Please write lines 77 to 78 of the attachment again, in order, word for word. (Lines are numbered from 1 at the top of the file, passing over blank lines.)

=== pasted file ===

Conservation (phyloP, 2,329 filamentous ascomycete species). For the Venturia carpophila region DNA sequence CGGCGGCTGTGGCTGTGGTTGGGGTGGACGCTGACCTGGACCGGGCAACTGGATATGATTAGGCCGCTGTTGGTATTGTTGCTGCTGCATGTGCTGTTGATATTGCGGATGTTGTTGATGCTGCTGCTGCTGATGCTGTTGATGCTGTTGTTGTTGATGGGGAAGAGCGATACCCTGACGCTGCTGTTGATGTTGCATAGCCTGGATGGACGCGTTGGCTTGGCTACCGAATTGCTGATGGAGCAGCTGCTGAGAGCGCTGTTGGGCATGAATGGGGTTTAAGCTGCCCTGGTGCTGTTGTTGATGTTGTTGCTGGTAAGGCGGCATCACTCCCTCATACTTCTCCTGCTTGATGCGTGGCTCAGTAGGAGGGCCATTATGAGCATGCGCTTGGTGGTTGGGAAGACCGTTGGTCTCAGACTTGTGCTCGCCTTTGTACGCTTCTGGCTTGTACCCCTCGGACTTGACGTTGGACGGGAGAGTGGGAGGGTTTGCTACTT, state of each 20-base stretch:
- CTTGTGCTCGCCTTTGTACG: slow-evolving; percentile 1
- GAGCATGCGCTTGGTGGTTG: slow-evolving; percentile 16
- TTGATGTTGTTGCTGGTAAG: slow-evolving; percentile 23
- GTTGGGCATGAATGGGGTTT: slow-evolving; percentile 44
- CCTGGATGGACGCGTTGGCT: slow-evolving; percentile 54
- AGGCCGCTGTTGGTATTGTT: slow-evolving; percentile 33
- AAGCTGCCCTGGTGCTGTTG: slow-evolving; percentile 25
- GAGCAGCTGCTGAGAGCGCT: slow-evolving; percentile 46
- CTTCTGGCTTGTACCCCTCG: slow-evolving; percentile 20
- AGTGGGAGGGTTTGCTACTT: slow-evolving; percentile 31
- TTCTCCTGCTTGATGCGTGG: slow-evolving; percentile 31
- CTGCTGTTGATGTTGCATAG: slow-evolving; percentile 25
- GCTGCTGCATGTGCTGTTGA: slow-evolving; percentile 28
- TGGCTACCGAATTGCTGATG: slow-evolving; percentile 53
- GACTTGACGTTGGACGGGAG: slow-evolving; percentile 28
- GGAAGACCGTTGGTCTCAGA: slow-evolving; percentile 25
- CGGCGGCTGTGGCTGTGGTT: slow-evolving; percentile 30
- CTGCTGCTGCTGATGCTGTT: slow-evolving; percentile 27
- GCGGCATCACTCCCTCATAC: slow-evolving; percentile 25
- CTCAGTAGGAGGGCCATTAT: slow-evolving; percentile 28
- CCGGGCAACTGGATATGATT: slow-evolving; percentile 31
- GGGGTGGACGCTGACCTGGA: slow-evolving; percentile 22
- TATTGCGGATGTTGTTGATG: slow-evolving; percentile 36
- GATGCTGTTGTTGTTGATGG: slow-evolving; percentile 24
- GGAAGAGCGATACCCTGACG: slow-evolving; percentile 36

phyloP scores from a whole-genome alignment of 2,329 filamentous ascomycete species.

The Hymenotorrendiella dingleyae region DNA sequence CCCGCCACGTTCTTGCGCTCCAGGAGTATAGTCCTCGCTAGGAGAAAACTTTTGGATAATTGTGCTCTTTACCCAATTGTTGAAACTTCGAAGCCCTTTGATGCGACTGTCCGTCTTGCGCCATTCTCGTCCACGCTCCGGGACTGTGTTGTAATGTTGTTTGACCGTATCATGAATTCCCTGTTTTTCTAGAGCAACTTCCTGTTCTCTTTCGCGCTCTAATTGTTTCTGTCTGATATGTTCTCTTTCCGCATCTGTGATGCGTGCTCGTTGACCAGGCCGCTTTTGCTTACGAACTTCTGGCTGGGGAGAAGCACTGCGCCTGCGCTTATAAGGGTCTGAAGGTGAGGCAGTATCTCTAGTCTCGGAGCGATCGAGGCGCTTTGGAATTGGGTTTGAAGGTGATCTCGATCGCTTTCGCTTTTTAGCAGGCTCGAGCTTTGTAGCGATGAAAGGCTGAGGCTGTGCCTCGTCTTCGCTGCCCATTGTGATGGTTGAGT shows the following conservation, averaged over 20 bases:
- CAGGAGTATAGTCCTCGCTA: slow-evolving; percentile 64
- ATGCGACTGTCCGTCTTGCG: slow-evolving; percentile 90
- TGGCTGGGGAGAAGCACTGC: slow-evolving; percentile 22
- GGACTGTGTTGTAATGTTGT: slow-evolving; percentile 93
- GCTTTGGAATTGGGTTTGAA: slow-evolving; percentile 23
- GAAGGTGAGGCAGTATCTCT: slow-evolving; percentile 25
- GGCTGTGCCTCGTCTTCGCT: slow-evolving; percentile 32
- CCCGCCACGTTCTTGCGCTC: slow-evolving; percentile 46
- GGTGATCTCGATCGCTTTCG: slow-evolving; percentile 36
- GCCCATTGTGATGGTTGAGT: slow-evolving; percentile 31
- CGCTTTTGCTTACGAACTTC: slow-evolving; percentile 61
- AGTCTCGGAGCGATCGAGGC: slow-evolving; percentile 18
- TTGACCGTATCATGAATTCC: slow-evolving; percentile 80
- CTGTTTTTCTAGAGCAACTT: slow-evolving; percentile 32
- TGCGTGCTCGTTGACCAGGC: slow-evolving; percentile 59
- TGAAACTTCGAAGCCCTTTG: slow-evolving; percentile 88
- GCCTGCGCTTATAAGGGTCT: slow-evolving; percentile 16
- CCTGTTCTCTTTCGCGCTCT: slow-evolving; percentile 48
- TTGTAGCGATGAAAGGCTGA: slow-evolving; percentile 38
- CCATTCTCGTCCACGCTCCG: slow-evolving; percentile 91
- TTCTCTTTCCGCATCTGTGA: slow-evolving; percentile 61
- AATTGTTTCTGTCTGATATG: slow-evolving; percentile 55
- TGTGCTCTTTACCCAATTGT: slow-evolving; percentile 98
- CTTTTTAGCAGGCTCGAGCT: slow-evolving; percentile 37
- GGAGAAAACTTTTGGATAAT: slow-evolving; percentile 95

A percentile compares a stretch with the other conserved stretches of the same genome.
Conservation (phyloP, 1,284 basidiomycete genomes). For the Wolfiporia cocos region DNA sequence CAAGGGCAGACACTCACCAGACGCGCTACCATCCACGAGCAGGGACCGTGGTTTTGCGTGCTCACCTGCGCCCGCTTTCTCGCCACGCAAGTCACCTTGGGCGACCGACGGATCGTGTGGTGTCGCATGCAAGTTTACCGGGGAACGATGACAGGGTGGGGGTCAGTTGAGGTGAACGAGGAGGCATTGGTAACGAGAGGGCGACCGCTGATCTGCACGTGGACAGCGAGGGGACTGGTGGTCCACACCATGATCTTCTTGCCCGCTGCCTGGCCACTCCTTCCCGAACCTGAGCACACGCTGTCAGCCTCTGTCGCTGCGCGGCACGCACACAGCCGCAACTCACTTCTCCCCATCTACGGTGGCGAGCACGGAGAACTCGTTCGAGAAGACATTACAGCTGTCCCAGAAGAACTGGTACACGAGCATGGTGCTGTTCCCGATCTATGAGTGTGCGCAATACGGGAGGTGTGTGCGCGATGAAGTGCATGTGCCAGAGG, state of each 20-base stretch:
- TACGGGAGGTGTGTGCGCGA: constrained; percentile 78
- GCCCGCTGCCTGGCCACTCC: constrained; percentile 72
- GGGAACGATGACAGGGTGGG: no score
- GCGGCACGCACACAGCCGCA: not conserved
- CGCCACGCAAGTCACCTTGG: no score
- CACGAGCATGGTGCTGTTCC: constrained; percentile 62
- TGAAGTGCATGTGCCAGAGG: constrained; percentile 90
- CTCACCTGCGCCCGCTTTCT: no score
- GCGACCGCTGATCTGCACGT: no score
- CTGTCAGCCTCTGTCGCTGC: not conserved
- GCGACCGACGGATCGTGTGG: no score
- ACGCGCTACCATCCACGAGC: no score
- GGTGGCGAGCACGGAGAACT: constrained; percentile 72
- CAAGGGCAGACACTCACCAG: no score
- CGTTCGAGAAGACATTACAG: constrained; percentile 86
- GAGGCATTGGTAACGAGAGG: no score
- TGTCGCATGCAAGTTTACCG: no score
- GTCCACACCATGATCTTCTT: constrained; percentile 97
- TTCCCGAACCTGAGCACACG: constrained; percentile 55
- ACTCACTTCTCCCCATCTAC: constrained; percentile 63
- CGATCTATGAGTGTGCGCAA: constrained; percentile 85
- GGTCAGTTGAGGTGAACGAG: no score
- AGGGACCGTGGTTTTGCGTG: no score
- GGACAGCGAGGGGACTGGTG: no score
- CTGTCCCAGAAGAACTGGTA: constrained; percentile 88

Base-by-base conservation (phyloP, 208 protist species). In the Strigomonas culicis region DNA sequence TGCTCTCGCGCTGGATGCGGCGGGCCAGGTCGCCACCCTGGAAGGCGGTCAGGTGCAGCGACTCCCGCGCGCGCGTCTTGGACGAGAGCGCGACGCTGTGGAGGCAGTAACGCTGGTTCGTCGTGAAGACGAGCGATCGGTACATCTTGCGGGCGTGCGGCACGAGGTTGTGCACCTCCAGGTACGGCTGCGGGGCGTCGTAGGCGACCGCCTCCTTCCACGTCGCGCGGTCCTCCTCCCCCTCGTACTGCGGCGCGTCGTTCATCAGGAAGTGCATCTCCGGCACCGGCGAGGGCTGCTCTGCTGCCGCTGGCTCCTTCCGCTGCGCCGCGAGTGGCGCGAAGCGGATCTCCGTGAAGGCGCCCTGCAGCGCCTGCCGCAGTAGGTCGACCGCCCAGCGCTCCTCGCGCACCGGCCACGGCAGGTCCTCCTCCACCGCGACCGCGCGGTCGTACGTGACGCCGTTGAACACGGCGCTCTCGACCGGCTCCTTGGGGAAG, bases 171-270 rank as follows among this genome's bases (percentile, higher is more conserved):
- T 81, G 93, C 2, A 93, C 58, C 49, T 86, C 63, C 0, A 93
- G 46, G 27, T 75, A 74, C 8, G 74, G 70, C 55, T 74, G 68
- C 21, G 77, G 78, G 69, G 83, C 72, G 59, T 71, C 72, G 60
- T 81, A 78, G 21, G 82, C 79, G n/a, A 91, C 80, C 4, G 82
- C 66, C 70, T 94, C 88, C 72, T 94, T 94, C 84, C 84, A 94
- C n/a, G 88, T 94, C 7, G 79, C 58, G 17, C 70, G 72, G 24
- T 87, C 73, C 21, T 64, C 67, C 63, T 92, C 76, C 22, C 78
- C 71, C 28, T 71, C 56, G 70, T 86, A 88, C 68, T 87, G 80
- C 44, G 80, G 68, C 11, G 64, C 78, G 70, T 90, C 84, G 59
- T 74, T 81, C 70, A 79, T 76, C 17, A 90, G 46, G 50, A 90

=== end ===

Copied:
- GGTCAGTTGAGGTGAACGAG: no score
- AGGGACCGTGGTTTTGCGTG: no score